"Reverently look at her as she reclines there with the motherlight in her eyes, that longing hunger for baby fingers (a pretty sight it is to see), in the first bloom of her new motherhood, breathing a silent prayer of thanksgiving to One above, the Universal Husband." (U14.1315)
"And as her loving eyes behold her babe she wishes only one blessing more, to have her dear Doady there with her to share her joy, to lay in his arms that mite of God's clay, the fruit of their lawful embraces." (U12.1319)
"He is older now (you and I may whisper it) and a trifle stooped in the shoulders yet in the whirligig of years a grave dignity has come to the conscientious second accountant of the Ulster bank, College Green branch. O Doady, loved one of old, faithful lifemate now, it may never be again, that faroff time of the roses! With the old shake of her pretty head she recalls those days. God! How beautiful now across the mist of years! " (U14.1322)
"But their children are grouped in her imagination about the bedside, hers and his, Charley, Mary Alice, Frederick Albert (if he had lived), Mamy, Budgy (Victoria Frances), Tom, Violet Constance Louisa," (U14.1328)
"darling little Bobsy (called after our famous hero of the South African war, lord Bobs of Waterford and Candahar) and now this last pledge of their union, a Purefoy if ever there was one, with the true Purefoy nose." (U14.1331)

Lord Bobs in a cigarette card....
... and a stereoview
"Young hopeful will be christened Mortimer Edward after the influential third cousin of Mr Purefoy in the Treasury Remembrancer's office, Dublin Castle. And so time wags on: but father Cronion has dealt lightly here. No, let no sigh break from that bosom, dear gentle Mina." (U14.1333)
"And Doady, knock the ashes from your pipe, the seasoned briar you still fancy when the curfew rings for you (may it be the distant day!) and dout the light whereby you read in the Sacred Book for the oil too has run low, and so with a tranquil heart to bed, to rest. He knows and will call in His own good time." (U14.1337)
"You too have fought the good fight and played loyally your man's part. Sir, to you my hand. Well done, thou good and faithful servant!" (U14.1341)
"There are sins or (let us call them as the world calls them) evil memories which are hidden away by man in the darkest places of the heart but they abide there and wait. He may suffer their memory to grow dim, let them be as though they had not been and all but persuade himself that they were not or at least were otherwise. Yet a chance word will call them forth suddenly and they will rise up to confront him in the most various circumstances, a vision or a dream, or while timbrel and harp soothe his senses or amid the cool silver tranquility of the evening or at the feast, at midnight, when he is now filled with wine." (U14.1344)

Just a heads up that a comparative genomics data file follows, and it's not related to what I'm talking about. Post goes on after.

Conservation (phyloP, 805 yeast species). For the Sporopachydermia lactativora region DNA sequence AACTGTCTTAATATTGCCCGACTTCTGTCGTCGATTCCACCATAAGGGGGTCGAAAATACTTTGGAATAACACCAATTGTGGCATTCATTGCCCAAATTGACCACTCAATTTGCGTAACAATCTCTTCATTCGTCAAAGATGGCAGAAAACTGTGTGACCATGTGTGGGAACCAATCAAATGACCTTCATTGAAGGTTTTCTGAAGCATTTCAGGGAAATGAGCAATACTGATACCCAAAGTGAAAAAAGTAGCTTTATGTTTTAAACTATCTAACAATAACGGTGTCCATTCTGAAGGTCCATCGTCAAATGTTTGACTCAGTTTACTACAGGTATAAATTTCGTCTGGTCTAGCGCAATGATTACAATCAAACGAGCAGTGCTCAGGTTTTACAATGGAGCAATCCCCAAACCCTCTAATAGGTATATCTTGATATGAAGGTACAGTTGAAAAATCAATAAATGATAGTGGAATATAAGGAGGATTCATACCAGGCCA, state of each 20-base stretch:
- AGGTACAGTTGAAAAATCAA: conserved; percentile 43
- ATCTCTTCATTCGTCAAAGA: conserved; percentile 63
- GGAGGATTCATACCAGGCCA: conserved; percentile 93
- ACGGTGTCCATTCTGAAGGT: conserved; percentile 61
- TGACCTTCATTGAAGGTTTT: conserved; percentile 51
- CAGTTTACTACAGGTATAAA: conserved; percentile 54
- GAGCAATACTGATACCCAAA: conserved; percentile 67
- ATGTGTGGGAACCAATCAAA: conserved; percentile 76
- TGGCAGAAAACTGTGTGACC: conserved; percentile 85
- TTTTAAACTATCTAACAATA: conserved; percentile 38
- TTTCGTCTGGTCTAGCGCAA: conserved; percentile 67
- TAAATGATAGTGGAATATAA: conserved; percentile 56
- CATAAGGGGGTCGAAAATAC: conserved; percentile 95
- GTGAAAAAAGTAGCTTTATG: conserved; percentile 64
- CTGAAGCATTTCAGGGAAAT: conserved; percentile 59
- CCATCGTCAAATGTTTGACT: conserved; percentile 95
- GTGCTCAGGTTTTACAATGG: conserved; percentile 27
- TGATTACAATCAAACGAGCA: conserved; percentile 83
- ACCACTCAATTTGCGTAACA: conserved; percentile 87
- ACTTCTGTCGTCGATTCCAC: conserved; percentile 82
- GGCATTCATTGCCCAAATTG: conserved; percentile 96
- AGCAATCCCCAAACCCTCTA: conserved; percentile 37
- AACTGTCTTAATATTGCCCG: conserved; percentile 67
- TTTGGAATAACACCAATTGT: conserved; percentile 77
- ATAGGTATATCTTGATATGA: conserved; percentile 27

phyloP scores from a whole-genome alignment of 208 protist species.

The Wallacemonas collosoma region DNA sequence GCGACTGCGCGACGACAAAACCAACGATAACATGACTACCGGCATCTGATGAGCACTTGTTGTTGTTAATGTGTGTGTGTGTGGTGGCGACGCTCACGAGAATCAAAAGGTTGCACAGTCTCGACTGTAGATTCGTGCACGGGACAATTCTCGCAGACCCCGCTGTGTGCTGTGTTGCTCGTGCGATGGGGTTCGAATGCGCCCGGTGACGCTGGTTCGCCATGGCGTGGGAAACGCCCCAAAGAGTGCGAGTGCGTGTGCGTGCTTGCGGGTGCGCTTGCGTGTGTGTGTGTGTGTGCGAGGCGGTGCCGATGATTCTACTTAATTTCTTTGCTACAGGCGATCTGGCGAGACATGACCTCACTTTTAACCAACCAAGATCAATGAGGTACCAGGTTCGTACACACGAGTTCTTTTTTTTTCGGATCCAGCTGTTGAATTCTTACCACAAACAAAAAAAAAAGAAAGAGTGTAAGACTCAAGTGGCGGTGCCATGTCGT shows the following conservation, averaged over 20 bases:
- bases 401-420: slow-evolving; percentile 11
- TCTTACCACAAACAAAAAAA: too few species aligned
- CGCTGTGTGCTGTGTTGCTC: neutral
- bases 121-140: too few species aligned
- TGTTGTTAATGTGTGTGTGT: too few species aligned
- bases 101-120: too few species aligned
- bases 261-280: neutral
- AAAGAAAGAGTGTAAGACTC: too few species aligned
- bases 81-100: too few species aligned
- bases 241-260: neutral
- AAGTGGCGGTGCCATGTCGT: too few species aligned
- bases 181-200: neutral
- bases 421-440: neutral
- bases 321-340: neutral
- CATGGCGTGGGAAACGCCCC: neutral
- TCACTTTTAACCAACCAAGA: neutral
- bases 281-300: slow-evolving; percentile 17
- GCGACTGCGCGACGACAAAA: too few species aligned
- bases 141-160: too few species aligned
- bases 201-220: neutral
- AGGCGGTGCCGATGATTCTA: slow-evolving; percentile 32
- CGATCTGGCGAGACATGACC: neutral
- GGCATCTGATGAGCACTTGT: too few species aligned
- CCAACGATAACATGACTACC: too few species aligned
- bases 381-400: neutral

"A shaven space of lawn one soft May evening, the wellremembered grove of lilacs at Roundtown, purple and white, fragrant slender spectators of the game but with much real interest in the pellets as they run slowly forward over the sward or collide and stop, one by its fellow, with a brief alert shock." (U14.1362)
"And yonder about that grey urn where the water moves at times in thoughtful irrigation you saw another as fragrant sisterhood, Floey, Atty, Tiny and their darker friend with I know not what of arresting in her pose then, Our Lady of the Cherries," (U14.1366)

This is 'La Vierge aux Cerises' by Annibale Carracci (c.1593), suggested by Harald Beck; the painting is in the Louvres Museum (Paris, France). There is also a 'Madonna of the Cherries' (c.1515) by Titian in the Kunsthistorisches Museum (Vienna, Austria).
"a comely brace of them pendent from an ear, bringing out the foreign warmth of the skin so daintily against the cool ardent fruit. A lad of four or five in linseywoolsey (blossomtime but there will be cheer in the kindly hearth when ere long the bowls are gathered and hutched) is standing on the urn secured by that circle of girlish fond hands." (U14.1369)
"He frowns a little just as this young man does now with a perhaps too conscious enjoyment of the danger but must needs glance at whiles towards where his mother watches from the piazzetta giving upon the flowerclose with a faint shadow of remoteness or of reproach (alles Vergängliche) in her glad look." (U14.1374)
"Mark this farther and remember. The end comes suddenly. Enter that antechamber of birth where the studious are assembled and note their faces. Nothing, as it seems, there of rash or violent." (U14.1379)
"Quietude of custody, rather, befitting their station in that house, the vigilant watch of shepherds and of angels about a crib in Bethlehem of Juda long ago." (U14.1381)
Oxen of the Sun Pages: